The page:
Paradise of the Assassins review at Tara Arts, London – ‘evocative, but solemn’
Tara Arts is 40 years old next year and, ahead of that landmark anniversary, its tiny home theatre in Earlsfield has had a makeover. The transformation from black box to towering, majestic arts space is worthy of a Grand Designs special – a fusion of Edwardian brickwork and Indian wood.
To open this new space, former artistic director of Hampstead Theatre, Anthony Clark has adapted Paradise of the Assassins, from the 19th century novel by Abdul Halim Sharar.
Two lovers, Hussain and Zamurrud, contrive to combine a pilgrimage with their elopement. When they are separated by villains, Hussain is led to believe that Zamurrud is dead and is encouraged to take up the assassin’s blade in order to reunite with his beloved in paradise.
The parallels with current extremism are all too apparent here and Hussain’s radicalisation by Ali Vujoodi is darkly persuasive. The play is, however, heavy on theology and light on drama and Clark’s respectful adaptation drags desperately in places.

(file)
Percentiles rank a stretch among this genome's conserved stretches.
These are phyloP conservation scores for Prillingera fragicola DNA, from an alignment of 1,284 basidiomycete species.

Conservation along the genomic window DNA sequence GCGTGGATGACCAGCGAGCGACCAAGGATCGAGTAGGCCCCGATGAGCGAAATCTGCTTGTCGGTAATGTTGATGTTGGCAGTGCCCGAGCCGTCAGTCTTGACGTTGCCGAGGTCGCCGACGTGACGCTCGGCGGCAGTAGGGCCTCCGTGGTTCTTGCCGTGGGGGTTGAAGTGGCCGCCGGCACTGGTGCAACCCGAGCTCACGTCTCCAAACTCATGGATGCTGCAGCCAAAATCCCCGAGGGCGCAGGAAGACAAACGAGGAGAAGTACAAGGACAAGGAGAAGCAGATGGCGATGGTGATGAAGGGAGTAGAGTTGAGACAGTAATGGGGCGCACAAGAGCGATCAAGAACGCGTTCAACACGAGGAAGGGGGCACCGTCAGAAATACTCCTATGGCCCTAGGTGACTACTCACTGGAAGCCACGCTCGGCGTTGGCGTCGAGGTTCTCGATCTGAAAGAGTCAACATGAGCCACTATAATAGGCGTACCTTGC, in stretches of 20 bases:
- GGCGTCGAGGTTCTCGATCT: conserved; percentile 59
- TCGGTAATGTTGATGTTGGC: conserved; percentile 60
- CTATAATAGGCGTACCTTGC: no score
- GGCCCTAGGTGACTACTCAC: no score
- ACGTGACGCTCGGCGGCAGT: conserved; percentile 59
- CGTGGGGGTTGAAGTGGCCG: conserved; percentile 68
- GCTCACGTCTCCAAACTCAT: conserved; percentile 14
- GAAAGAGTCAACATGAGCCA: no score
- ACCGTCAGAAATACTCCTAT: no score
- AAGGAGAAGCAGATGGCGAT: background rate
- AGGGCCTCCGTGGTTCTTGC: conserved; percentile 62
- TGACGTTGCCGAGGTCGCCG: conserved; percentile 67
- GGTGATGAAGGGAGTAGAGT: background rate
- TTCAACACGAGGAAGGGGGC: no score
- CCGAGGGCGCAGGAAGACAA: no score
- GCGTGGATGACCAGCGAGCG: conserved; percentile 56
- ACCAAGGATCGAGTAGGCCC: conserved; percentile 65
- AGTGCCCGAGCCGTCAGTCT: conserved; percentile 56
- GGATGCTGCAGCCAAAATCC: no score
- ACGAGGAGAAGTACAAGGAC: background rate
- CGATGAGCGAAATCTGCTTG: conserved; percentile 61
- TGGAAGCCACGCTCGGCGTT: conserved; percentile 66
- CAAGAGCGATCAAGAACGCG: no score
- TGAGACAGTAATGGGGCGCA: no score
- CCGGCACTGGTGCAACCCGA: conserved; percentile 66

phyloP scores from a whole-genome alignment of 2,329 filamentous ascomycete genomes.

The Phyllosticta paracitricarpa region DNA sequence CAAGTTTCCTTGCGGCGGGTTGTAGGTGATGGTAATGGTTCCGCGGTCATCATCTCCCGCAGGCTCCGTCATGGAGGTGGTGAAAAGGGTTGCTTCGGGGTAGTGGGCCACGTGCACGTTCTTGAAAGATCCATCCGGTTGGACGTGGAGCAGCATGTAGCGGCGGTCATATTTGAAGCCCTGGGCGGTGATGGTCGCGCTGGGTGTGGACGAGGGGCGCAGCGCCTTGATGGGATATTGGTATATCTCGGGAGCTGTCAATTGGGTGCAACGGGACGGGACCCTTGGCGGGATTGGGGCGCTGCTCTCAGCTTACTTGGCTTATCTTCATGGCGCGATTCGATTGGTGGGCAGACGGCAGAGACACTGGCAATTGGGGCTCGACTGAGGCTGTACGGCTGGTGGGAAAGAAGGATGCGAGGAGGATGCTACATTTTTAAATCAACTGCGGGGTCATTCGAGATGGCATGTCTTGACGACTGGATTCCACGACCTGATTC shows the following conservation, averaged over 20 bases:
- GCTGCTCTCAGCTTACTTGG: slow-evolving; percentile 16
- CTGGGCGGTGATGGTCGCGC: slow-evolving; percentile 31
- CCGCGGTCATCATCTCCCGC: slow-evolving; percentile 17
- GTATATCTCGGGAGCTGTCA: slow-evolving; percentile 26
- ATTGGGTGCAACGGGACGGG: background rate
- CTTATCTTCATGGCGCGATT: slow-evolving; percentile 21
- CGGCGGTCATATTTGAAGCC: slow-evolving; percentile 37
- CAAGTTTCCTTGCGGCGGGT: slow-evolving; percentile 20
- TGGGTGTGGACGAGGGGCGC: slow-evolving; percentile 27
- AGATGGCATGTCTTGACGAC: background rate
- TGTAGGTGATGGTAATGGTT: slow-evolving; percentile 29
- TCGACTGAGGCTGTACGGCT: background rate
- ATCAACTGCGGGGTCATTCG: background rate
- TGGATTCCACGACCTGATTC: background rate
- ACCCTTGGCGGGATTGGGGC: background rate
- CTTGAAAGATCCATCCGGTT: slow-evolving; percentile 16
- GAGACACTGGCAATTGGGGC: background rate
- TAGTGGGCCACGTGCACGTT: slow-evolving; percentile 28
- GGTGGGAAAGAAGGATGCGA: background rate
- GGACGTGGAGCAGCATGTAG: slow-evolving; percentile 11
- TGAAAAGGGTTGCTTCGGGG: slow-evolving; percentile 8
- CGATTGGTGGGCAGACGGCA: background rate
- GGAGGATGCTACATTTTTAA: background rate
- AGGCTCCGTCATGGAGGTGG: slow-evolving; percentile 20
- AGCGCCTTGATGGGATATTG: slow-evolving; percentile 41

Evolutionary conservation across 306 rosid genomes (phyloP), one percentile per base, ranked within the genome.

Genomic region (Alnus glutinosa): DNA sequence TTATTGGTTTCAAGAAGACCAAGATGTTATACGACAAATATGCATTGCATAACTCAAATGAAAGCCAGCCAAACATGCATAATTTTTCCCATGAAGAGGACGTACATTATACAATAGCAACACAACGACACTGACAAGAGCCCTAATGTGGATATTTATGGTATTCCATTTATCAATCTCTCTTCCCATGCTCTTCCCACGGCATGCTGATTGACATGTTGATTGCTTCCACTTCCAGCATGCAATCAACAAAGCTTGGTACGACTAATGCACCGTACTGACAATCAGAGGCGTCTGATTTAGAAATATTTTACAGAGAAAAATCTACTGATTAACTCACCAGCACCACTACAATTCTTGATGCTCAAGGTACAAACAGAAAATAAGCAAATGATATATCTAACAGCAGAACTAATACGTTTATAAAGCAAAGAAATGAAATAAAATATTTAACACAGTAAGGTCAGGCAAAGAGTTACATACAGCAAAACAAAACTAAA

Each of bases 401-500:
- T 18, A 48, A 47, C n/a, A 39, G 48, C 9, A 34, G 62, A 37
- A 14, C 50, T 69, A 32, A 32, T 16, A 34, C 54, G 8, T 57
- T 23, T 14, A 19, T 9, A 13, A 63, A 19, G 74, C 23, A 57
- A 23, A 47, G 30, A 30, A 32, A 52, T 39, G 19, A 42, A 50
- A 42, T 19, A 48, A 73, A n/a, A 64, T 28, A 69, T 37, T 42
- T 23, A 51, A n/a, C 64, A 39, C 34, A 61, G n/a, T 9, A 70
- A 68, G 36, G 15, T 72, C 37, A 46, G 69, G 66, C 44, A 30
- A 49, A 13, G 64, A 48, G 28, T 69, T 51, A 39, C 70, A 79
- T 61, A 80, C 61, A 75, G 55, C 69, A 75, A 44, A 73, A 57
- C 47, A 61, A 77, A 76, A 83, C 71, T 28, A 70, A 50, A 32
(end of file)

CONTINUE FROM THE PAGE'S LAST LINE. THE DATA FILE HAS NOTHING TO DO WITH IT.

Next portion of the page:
Fortunately his ensemble cast feature some very strong performers, including Ralph Birtwell and Rina Fatania, who provide flashes of colour in an otherwise overworked palette of characters. Despite the dry writing style, Skye Hallam, as Zamurrud, and Asif Khan, as Hussain, manage to forge a volatile chemistry as lovers and their quest gives this play its much needed emotional centre. Matilde Marangoni’s simplistic, evocative design works particularly well in the new space and Danyal Dhondy’s original music punctuates an otherwise solemn narrative.
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